At first it would be easy for a systems thinker to be a bit taken aback by this statement, offended even. But think about it, is it a bit obvious? And is it academic? I would have to say that my answer to this, at this point in time, is yes and no. Shallow? Well, I think that has a different answer, which I think is no. Here are my reasons:
We now live in a country where lies from Government are an everyday occurrence, racism is coming out to play and underdogs are seen as merely that. We are in a global arena where the 1% rule and others suffer from their greed, dominance and desire to control. Systems thinking, with its relationships, reciprocation, self-organisation, emergence and feedback seems almost like an alien concept to some. But it isn’t, is it? It is ‘natural’ and ‘obvious’. It is the essence of life and we can see it all around us in nature. So, why might it seem academic, with no practical guidance?
Well, think of it like this – Does your company have policies of reciprocation, with those you might traditionally see as competitors, which put the greater good of the ‘system’ first and the selfish needs of the organisations second? In most cases, I doubt it. Do you have internal organisational protocols that reward for cross organisation collaboration and sharing? In most cases, I doubt it. Do you monitor your organisation by considering the effectiveness of its systemic sensibilities and its ability to adapt in a changing environment? In most cases, I doubt it. Mind numbing KPIs that drive perverse behaviours are far more attractive. They can be manipulated to read however you want your organisation to appear. Individuals can celebrate, gain promotion and the company can go to the top of the ratings chart. Do you allow teams the maximum feasible amount of autonomy, give them the authority to act and decide with them how you like decisions to be made and then let them work using their initiative and creativity? In most cases, I doubt it. Most managers love to control their subordinates, telling them what to do, holding them back from opportunity and killing their spirit, often to elevate their own status and standing in the organisation. Do you allocate resources to your departments with the intention of allowing people to make enough money to live on whilst also having a good work/ life balance? Or do you squeeze every drop of work out of them that you can, pay them as little as you can get away with and get rid of them at a drop of a hat when you want to make ‘savings’? Would you go to your Board meeting and tell your partners that you want to ‘create the conditions for change’ with others, rather than compete and be the best? You would be laughed out of the Boardroom in a lot of cases. It is not that there is no practical guidance. It is not that the concepts are inaccessible. It is that the practical guidance is not palatable and not in synch with our competitive, combative ways of doing business.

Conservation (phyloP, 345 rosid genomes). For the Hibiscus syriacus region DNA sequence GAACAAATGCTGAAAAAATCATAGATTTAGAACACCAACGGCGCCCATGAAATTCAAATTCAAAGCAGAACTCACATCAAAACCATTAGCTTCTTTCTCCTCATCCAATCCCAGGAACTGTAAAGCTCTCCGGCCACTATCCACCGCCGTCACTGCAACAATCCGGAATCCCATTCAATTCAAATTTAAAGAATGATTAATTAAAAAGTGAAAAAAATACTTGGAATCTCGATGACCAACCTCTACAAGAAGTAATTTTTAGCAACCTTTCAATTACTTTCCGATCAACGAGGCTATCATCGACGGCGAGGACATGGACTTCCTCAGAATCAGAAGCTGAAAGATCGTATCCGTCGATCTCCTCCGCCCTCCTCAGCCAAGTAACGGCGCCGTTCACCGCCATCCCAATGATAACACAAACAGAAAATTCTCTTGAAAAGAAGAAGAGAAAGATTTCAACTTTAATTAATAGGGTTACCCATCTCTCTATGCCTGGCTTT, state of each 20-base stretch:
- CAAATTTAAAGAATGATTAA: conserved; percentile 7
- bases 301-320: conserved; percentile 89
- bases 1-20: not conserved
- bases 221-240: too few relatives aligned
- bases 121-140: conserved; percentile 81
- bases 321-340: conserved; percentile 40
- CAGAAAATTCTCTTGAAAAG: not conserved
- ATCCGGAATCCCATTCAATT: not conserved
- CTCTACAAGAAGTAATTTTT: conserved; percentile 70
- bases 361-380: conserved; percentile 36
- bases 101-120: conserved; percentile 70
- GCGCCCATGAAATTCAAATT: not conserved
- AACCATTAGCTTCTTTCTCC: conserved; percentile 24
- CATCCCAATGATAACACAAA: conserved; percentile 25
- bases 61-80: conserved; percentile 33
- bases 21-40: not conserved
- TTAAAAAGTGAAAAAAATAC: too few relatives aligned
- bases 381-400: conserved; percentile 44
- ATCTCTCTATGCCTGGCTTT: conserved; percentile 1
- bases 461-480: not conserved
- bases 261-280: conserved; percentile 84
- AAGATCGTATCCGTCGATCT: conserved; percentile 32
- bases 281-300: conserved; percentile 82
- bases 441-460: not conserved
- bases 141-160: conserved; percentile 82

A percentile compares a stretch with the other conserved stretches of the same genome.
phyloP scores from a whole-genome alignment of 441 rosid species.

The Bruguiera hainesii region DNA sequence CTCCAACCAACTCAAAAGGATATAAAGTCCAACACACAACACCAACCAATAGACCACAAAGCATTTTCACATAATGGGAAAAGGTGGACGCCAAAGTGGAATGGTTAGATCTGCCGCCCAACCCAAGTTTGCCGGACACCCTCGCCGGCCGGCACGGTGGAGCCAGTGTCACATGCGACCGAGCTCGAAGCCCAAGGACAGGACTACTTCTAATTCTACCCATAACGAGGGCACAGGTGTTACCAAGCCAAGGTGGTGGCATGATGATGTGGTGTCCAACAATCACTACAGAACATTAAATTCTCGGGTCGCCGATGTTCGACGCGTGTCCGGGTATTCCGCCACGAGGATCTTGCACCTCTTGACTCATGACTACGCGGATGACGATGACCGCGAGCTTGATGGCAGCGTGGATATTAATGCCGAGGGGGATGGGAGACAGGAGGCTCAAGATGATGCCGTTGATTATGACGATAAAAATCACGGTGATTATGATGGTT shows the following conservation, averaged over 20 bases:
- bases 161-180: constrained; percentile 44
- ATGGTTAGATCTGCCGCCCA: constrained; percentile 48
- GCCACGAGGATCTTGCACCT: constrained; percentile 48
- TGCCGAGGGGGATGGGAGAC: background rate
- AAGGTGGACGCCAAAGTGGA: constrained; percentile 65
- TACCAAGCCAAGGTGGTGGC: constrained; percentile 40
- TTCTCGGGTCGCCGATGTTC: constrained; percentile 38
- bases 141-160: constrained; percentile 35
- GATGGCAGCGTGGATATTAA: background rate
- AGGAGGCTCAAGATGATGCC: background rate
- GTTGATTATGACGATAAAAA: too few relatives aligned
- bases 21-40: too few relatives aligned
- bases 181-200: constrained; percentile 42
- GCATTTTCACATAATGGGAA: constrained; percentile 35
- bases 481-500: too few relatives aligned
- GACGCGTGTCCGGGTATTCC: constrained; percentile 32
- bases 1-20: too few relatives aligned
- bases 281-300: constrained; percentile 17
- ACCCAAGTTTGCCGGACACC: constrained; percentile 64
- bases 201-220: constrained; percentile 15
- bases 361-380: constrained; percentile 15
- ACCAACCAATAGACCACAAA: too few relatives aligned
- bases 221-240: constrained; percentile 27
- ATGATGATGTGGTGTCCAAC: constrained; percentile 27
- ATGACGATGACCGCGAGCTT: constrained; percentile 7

Our Western world has moulded us in such a way that what has become obvious to many is not collaboration but competition, not sharing but hoarding, not reciprocation but taking everything we can for ourselves. We are educated in ways that makes us consider things as independent subjects. Our politics teaches us that charlatan like behaviour wins. Many know this way is wrong and seek better ways. Through them, there is lots of practical guidance, but it isn’t what everyone wants to hear. This is even evident in the systems thinking community. There are often claims of collaboration and sharing and yet the reality boils down to competition and a need for control. To be seen as first, or more importantly not to be seen as being last.
But, is systems thinking ‘all that’? Is it the thing that will ‘save us’, make our world better and end misery on our planet? Make our organisations thrive and grow? Who knows if it can prevail over the dominant competitive control? Our democracy is for sale and our internal worlds are all individually constructed by algorithms and behaviour shifting manipulation. Can systems thinking prevail over this. Some say it can. Personally, I think all we can do is keep trying.
So, is it obvious? It should be but it has been lost somewhere along the way. Is it academic? Only if you are looking in the wrong places for inspiration and practical examples of implementation. There are lots out there. If you can’t see them, you aren’t looking. Is it shallow? I don’t think so because systems thinking includes humans and the nature of human behaviour is not shallow. We are the creators and destroyers of ourselves. We create the conditions around us that do not let systems thinking thrive. Why do we prefer competition and ‘winning’ over sharing and collaborating? Why do we prefer control over freedom? Why do we prefer to only see what we want to see, rather than the bigger picture? These are quite deep questions and are being debated and considered by systems thinkers and others across the globe.
In essence, I think the question is the wrong question. Maybe we should be asking ‘systems thinking is quite obvious, so why is it still in the world of the academic without it being practically implemented?’ It is only with this kind of question, rather than the ‘it’s great – no it isn’t’ debate that I think we might start to get some additional enlightenment.
Despite my own inner concerns, I continue to pursue what I believe to be good and right. What is true to human nature and what sets us free from the negativity and binding control. It’s a tough road to travel, but I haven’t been put off yet.
In the words of Margaret Wheatley (one of my favourite systems thinkers) ‘Belief is the place from which true change originates’. Maybe you have to believe it, to see it.